Head Coach Claude Julien said that Bergeron’s absence was considered maintenance.
“Yeah, and right now, I can’t guarantee [Saturday],” said Julien. “We’ll see [Saturday] how he is, so I’d leave him as questionable right now.”
The Bruins face the Minnesota Wild in a Saturday afternoon matinee at 2:00 p.m. ET (1:00 p.m. local time).
Bergeron played only four shifts in the third period, logging 3:15 in ice time.
“I’m not quite sure all the details, but you know, the trainer told me — that’s why I kind of minimized his ice there in the third period,” said Julien. “So I was trying to manage and save him there and so we really cut down his ice time.”
The centerman dropped the gloves with Jets forward Blake Wheeler with about six minutes to go in the second period on Thursday night in Winnipeg. It marked his second NHL regular season fight during (with the other one coming against Tyler Myers, in addition to two postseason fights against Josh Gorges and Evgeni Malkin).
“You know, you don’t like seeing your star players but you also understand that it’s an emotional game and there’s stuff that happens,” said Julien. “And at one point, a player says, ‘You know what? Enough is enough here, I’m going to stand up for myself here.’”
“And from what I gathered, there were a lot of slashes behind the play and stuff like that, so he took things upon himself.”
Despite the time management of Bergeron’s shifts, he made the most of them, notching his second goal of the night to make it a 5-2 game en route to the 6-2 win.
“He’s a phenomenal player and he’s such a warrior and one that we can all look at and try and follow in his footsteps,” said Marchand. “And the way that he played [in Winnipeg] — it was such a big game and you know, he had two very big goals and especially in the third there after that fight where, he didn’t have to go after Wheels [Blake Wheeler], but you know, I think he was going to show the team that he was going to step up and lead the way.”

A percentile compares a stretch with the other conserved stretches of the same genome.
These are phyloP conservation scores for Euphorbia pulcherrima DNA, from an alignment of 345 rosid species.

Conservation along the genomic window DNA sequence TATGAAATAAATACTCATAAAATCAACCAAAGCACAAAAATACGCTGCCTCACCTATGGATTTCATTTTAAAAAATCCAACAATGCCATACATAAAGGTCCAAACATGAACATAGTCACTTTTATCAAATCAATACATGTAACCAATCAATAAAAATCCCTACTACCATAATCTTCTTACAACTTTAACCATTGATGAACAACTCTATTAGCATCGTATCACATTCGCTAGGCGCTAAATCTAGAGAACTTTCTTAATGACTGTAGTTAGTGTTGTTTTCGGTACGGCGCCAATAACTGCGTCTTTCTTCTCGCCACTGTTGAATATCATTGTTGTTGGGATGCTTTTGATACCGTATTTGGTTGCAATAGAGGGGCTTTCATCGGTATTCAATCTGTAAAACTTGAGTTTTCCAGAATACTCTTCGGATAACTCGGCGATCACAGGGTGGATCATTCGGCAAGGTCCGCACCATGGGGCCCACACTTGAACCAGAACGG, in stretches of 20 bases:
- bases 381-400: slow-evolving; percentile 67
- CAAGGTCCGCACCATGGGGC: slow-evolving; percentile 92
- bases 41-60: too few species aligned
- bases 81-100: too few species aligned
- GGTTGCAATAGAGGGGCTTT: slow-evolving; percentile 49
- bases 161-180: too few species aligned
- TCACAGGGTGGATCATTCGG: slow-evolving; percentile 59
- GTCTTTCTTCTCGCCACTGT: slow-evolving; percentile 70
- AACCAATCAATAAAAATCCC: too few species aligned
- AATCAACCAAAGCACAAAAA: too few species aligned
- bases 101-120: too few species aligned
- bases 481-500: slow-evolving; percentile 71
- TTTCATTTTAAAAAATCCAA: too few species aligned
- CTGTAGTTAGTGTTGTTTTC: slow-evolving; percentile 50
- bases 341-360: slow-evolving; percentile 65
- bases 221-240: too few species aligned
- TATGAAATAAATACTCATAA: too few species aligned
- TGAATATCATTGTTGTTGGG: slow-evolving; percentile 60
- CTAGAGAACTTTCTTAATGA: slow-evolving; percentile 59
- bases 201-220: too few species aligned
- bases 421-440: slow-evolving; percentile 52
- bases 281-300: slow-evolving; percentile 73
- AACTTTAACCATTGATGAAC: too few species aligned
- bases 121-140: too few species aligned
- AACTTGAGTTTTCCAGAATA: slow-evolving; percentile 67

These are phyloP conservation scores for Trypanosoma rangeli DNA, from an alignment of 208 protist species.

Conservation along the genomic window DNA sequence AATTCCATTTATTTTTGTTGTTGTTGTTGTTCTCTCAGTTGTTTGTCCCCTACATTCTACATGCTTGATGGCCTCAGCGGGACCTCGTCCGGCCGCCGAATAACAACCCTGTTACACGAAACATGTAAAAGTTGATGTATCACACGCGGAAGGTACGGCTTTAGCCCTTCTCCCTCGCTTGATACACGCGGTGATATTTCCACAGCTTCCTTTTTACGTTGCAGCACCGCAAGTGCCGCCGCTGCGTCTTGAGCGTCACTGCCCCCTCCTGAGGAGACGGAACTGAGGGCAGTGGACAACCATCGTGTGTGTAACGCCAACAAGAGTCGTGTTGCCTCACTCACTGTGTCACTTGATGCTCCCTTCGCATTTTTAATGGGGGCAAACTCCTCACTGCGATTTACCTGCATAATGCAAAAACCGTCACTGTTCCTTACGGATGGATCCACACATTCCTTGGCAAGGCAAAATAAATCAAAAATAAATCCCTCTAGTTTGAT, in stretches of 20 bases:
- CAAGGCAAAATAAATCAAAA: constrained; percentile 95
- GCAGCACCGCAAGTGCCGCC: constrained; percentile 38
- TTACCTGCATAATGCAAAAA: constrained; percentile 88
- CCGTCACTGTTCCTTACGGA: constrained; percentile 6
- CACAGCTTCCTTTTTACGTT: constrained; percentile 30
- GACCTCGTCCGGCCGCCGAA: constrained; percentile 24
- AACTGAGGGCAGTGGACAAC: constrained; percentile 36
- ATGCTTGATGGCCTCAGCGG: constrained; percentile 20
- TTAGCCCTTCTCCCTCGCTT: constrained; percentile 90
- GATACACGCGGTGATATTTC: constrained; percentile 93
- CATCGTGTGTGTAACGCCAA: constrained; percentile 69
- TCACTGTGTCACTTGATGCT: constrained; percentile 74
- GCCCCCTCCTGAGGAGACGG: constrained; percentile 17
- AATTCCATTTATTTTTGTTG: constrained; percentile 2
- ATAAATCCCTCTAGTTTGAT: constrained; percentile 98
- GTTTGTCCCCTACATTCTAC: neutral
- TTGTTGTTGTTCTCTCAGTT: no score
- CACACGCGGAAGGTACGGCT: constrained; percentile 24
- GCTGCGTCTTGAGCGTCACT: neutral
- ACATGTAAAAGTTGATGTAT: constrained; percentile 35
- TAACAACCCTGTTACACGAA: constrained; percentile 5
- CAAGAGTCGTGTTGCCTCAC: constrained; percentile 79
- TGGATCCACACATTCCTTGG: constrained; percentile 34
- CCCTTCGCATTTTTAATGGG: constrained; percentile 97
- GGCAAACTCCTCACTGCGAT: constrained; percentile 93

“You can’t have enough respect for that guy and we wouldn’t be the same team without him.”
Bergeron’s teammates are hoping he’ll be ready to go for Saturday’s game.
“Well, first of all, we’re hoping he’s not going to miss anything,” said fellow centerman David Krejci. “But if he is, then it’s not going to be easy. A guy like that, you can’t replace, so we’re going to have to find a way to do it without him if he won’t be playing.”
During Friday’s practice, Landon Ferraro slotted into Bergeron’s spot alongside Marchand and Brett Connolly, while David Pastrnak slotted into the center’s position on the first power play unit.
Managing the Game
On Thursday night, the Bruins allowed 30 shots on goal in the first 30 minutes of the game, before clamping down defensively. They then held the Jets shot-less for the ensuing 23 minutes, allowing just six more shots on Tuukka Rask, which all came in the final seven minutes of the game.
“We didn’t have a very good first period, but as the game went on, our best players became our best players and they took control of the game,” said Julien. “Our third period was very good as far as managing the score. We made it 4-2 and then we kind of made sure that we weren’t giving them any kind of momentum and because of that, we were able to score our fifth, and obviously an empty-netter.”
“So it’s about managing the clock. It’s about managing the game situation, and I thought our team did a good job of that in the third.”
The Bruins will have to carry over that smart play from the end of the game into this weekend’s back-to-back with Minnesota and Detroit, and the rest of the road trip, for that matter.
“Everyone has to step up and be better,” said Marchand. “With the position that we’re in, on this road trip, we want to make sure that we’re playing well every night and to do that, you can’t have four or five guys going — you need the whole team and if you have one weak link, it’s enough to kill the game so we need to make sure we’re prepared each and every game and we need to make sure we step up.”
Minnnesota has lost seven straight games and is 1-7-2 in their last 10. The most recent loss came on Thursday when the Wild was edged by the Washington Capitals, who remain at the top of the Eastern Conference.
Minnesota is still a tough Central Division team to play against, with big bodies always causing havoc in front.
“We started on the right foot,” Krejci said of the Bruins' road trip. “Saturday, we have a tough game. I know they might not be playing their best hockey, but still, they’re a good team. They’re going to play a hard-fought game, so we’re going to have to be ready.”
Practice Lineup 2/12
Brad Marchand — Landon Ferraro — Brett Connolly
Matt Beleskey — David Krejci — David Pastrnak
Loui Eriksson — Ryan Spooner — Jimmy Hayes
Zac Rinaldo — Max Talbot — Tyler Randell
Zdeno Chara — Zach Trotman
Joe Morrow — Dennis Seidenberg
Torey Krug — Kevan Miller
Colin Miller — Adam McQuaid
Goalies: Tuukka Rask, Jonas Gustavsson